John: All right. So ever since you were little and then all through maybe high school and then yeah, and then just encouraged that to keep going.
Jennie: Yeah. I got to see like right off the bat, it probably wasn’t like I woke up and realized, “Oh, I want to be a bookkeeper.” What I wanted to do was solve problems for people. I wanted to solve puzzles, I liked finding solutions, and that’s really what I do today. When I look at my inner kid self, we’re just like having so much fun. It’s like I’m doing exactly what I want except now I’m getting paid to do it.
John: Right, which is like surreal. And when you can prove that you’re right because it’s reconciled and it’s Math and then there you go.
Jennie: That’s right. Yeah, girl got skills, exactly.
John: Right. See, I was the exact opposite. I started out in something else and then backed into accounting which probably explains why you’re still doing it and I’m not. Somebody once asked me, “So do you maintain your license?” and I said “I’m about 300 hours behind on my CPEs, I think so.” That’s a no, that’s definitely a no.
So when you’re not like ruling the accounting world, what kind of hobbies or passions do you love to do nights and weekends and when you have that little bit of free time.
Jennie: Oh, yeah. I’m going to play the cheesy card and it’s the truth. It’s spending time with my family, that’s really what’s important. I mean that’s the reason why I made the change in the first place, right? I didn’t do it because for really anything else, that’s really what I value is my family.
And with that, it’s so much to spend time with each other, frankly, you put both of us in a room for an hour and we end up screaming and yelling. I mean, my God, that’s called family. It’s also called love. But we need to do other things, right? So what we do is up here in Canada, we call it figure skating, down South you all call it ice skating. So there is an official definition for everybody that’s following this podcast now on. You can call it figure skating.
So I grew up being a figure skater, where I come in early stage and perfect for type A personality. I did a lot of coaching as well for younger students as well, it really brought out that drive to help people and really push myself. It also brought out some pretty amazing skill sets that I never thought at the time I would apply to business. And it’s so nice now that I am still an adult figure skater at 38 years old. Yes, I just got a brand new pair of skates and I’m out there trying my best at doubles. But am I going to make it to the Olympics next year? Oh, no.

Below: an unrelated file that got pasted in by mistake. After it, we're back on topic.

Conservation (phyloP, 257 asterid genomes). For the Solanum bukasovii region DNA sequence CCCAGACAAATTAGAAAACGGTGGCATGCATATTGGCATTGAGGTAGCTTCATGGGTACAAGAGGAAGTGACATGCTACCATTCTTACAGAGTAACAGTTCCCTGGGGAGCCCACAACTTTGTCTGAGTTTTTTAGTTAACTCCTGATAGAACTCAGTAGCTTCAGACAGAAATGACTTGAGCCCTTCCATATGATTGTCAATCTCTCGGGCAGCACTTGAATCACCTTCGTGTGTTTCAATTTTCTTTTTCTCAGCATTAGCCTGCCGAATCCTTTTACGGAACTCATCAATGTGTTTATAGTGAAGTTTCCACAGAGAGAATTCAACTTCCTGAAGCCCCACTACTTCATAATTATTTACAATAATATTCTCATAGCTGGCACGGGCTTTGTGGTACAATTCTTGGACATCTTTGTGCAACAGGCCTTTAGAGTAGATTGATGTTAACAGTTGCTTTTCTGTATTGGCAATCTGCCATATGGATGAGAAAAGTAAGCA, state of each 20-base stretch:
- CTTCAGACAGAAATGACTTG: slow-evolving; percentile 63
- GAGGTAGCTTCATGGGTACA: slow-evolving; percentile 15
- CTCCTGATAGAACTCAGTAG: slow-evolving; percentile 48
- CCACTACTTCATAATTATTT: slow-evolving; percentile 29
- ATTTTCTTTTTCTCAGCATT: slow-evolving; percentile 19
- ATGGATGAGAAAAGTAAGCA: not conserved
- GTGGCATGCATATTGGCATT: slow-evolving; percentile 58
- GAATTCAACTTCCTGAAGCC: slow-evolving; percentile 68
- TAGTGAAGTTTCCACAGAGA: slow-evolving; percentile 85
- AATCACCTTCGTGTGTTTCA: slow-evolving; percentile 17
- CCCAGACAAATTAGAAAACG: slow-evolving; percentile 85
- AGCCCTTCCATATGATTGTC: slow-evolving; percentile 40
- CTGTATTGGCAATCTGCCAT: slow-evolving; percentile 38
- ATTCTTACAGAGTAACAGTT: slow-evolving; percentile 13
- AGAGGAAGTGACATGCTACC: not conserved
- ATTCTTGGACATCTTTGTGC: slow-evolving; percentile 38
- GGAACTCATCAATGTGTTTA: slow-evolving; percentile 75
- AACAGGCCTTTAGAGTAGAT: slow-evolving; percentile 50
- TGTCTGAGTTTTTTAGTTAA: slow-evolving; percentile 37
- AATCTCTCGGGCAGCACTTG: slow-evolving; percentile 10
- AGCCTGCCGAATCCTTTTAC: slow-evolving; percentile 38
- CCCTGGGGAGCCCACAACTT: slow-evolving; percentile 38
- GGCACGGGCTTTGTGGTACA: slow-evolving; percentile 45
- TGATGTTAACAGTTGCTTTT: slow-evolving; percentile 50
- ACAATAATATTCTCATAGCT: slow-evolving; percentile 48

John: I was going to say “Come on.
Jennie: I mean I might be there as a volunteer, does that count?
John: Okay, all right. Do you know how to lace up skates? Are you good at lacing? You can tie a bow like a double knot?
Jennie: Oh, you have no idea. Okay, so let me roll out this vision for you. So me and my kids, I pick them up in a minivan because I’m a mama. So I’m working from home, working on Moore Details Bookkeeping, I go to the local school, I pick up all my litter of kids, if you will. We’d go to the arena, they sit down on the bench one by one by one, and that’s all I do is I lace skates for like first ten minutes and randomly shove food in their mouths as well. And then they get on the ice, I warm up, I put my skates on and then we’re out there.
The really interesting and epic moment that I get, being on the ice as mature as I am, but yet being there for my children that are also learning the sport as well and I’m not coaching them, I don’t want to be a coach frankly, I want to be their mom. But to have this creative outlet where what I do, I love what I do but it can take a lot of energy and when I can redirect that to something I like and really just punish myself after a long day, like trying to do a new spin or trying to do a jump or just trying to stand on my own two feet because really, some days that’s just what it’s like.
Jennie: It’s great. It’s a wonderful experience and it’s really what we do, that’s what life’s like in the Moore household.
John: That’s awesome. When you say figure skating, I mean this is like doing twirls and jumps and —
Jennie: You got it.
John: This isn’t just like out there just trying to get around.
Jennie: Oh, no. Exactly, I’m a nomad.
John: That’s right. No. I mean I’m just making sure, that’s impressive, that’s awesome. That’s a lot of falling and getting back up and I mean that’s an excellent metaphor that everyone talks about with business and what have you. But yeah, that’s so cool. So do you do like an outfit?
Jennie: Well, I got to tell you though and I’m trying not to give you this vision and I apologize for everyone that’s listening. I have given birth to three children so wearing those nice cute tiny little outfits, I got to tell you just doesn’t make things look real bright. So I’m very good at different types. So the answer to your question is yes, but maybe not as quite as what you would expect.
John: Not like you see on TV. Got it.
Jennie: That’s right.
John: All right, that works. You’re not the 15-year-old child in the Olympics anymore.
Jennie: Exactly, right. I got mommy bumps, let’s put it that way.
John: No, that’s awesome. I think that’s so cool that you’re out there doing it and that you’re still doing it from when you were a kid. And like you said, the most rewarding thing is just being out there with your kids and showing them the passion and the love for something besides work, it’s really neat. That’s really cool.
Jennie: Yeah, so many things to learn from that sport. Like even right now, even today, it constantly reminds me the things I need to build in my practice. Can I take a couple of minutes and maybe tell you some of those?
John: Yeah. I was going to say that. That’s exactly where I was going.
Jennie: What does figure skating got to do bookkeeping?!
John: That’s exactly where I want to go is how cool this passion is and that you’re out there doing jumps and twirls and all the stuff that I can barely do on tennis shoes.
Jennie: You come up to Canada, I’ll show you how to do that. We’ll have you tapping trees for maple syrup and figure skating in no time.
John: Right, I’ll need two knee braces in no time. It’ll be awesome.
Jennie: That’s great. But by then, I’ll be sending you back home…